The experience of fulfilling this week‘s list item can also be referred to as “the night I learned how to drink and forgot how to walk,“ or, more simply, “the night I turned 21.“
Before I delve deep into the inner-workings of my most recent birthday, let me first say that while not all experiences should be repeated, they are all worthy of being cherished (no matter how much you regret it in the morning). That having been said … NEVER again. I know, never say never, because you never know when you might wind up with your foot placed firmly in your mouth, but I feel confident in claiming that I simply don‘t have to rinse and repeat. Glad to have done it once, happy to keep it at once.
As it happens, one of the things friends often forget when you turn 21 is that you will be legally able to drink, forever. There is no need for each of your legal pals to buy you a drink all in one night. As many of you already know, the 21st birthday equation often looks like this:
One birthday girl lots of excited friends = too many drinks in a short period of time. It also equals a night to remember (that you either can’t, or wish you could forget).
Throughout the course of my special night, there was dancing, singing, drunken walking, lots of water and several badge of honor stamps on my forehead. At the end of the evening, I earned my Loser Badge, but you’ll have to admit, I did it with style.
First off, it should be noted, I did the responsible thing and figured out ride options before the drinking began. 10 points for me. However, when I stepped off the curb to wait for said ride, UC Davis was obviously hit by a 7.0 earthquake. What else could account for the street moving so violently that I would up with my ankle twisted like a French braid? It’s possible 7.0 was actually the number of drinks I had, and the earth never moved at all. You know when you see someone who has had too much to drink, you often say, “He (or she) is feeling no pain“? Wrong. I felt plenty of pain. When I woke up the next morning the pain had spread to my head, and my foot and ankle were swollen and colorful. Had I been wearing dark blue pajamas, my foot would have matched perfectly.
As clumsiness is an almost daily occurrence in my life, I attributed the bruising and swelling to a sprain, wrapped it in an ace bandage, and continued on my merry way. After over a week passed and the swelling and bruising hadn‘t gone away, it occurred to me that perhaps the Cowell doctors were overdue for a visit from yours truly.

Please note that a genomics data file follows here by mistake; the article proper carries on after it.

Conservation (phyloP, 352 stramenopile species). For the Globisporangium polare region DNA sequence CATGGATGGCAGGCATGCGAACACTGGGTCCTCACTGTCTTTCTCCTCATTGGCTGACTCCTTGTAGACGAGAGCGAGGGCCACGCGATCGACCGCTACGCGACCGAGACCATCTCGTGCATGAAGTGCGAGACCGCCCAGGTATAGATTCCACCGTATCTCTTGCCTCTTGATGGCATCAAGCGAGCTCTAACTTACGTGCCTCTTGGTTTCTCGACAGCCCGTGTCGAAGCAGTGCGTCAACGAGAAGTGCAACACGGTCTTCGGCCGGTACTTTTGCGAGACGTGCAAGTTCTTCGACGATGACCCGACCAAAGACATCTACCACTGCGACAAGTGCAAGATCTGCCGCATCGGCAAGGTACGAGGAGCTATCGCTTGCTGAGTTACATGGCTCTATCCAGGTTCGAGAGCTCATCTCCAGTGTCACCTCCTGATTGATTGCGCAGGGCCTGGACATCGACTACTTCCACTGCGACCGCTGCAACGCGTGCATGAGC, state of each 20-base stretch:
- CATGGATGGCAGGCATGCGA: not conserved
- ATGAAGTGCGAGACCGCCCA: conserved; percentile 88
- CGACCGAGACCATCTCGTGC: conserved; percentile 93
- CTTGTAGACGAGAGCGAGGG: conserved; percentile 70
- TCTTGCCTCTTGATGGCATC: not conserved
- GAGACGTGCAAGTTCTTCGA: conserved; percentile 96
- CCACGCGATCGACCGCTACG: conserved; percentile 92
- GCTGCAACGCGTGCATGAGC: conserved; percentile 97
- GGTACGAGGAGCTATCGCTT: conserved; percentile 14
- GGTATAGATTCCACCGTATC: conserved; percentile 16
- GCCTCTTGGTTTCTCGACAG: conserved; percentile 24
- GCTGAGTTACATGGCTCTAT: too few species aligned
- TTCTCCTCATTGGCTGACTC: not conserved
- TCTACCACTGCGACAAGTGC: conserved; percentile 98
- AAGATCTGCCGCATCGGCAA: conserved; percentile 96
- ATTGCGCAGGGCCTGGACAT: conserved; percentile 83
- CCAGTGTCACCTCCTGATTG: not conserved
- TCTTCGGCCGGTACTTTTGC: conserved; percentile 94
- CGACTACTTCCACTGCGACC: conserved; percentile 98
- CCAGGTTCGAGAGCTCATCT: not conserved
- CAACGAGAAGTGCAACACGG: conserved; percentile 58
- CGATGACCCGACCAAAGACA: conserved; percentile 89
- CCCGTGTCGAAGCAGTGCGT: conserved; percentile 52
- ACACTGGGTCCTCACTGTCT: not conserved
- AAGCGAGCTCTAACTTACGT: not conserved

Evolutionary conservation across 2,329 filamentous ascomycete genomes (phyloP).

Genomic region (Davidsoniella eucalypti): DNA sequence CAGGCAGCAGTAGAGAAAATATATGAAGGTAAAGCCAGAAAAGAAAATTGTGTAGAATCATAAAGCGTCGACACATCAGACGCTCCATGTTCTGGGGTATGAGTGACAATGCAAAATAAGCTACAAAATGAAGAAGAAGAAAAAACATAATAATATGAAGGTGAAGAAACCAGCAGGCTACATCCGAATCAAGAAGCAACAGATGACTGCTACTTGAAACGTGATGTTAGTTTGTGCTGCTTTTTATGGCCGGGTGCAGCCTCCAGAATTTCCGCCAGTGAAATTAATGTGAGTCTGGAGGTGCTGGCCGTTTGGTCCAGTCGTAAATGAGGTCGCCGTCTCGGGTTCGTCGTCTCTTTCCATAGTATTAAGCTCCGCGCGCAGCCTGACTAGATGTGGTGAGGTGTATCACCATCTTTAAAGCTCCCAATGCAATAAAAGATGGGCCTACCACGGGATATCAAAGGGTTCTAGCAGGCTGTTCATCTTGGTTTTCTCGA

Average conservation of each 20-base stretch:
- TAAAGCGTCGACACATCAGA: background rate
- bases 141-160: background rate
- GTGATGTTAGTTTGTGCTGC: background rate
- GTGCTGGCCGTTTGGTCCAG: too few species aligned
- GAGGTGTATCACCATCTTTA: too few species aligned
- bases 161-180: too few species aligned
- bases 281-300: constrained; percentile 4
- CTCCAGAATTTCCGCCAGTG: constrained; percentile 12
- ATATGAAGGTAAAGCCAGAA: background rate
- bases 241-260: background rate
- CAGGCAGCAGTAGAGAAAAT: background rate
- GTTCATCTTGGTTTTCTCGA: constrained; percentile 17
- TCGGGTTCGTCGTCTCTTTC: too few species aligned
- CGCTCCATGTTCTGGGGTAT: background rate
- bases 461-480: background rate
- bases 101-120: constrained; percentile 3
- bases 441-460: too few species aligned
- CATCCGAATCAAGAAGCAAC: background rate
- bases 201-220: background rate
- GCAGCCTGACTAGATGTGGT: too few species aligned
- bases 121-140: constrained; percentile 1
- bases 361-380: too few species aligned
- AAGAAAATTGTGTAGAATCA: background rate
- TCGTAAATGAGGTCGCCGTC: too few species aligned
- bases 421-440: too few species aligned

One advice nurse, a handy touch screen check in and a doctor‘s visit later, I can now be found sporting an attractive black boot (complete with Velcro straps and an air pump). It‘s large and cumbersome, but it helps. So, I deal with it…. I‘m even thinking of naming it.
With my boot as a reminder, I have moved past my birthday with the belief that turning 21 was a very important part of my college experience, and my list. I learned many things, including: my own limits, what it‘s like to have someone else inform you of something you don‘t ever remember saying and how to ice one‘s ankle while riding on Amtrak and BART. I take special pride in confusing the Arthritis Clinic X-ray technician into thinking she had the wrong chart because my injured ankle wasn‘t on the “to be X-rayed“ list.
Now I will move on from this experience having gleaned much from living it. And, as an added bonus, I can now offer you, my dear reader, a few suggestions if you have not yet gone through this monumental birthday:
Remind friends that they can also buy you a drink tomorrow, or the next day, or even a year from now. Being legal is now a way of life, not a one night only special. Make sure there are people with you who care about how you get home (and are willing to stay with you through the night … special thanks to my loves).Whenever possible, use wheelchair access ramps and driveways instead of curbs.To the ladies in the world … wear flats.
Emily Kaplan is sincerely hoping she’s not the only person cool enough to have a 21st birthday Loser Badge. If you share in her pain (pun intended), e-mail her at firstname.lastname@example.org.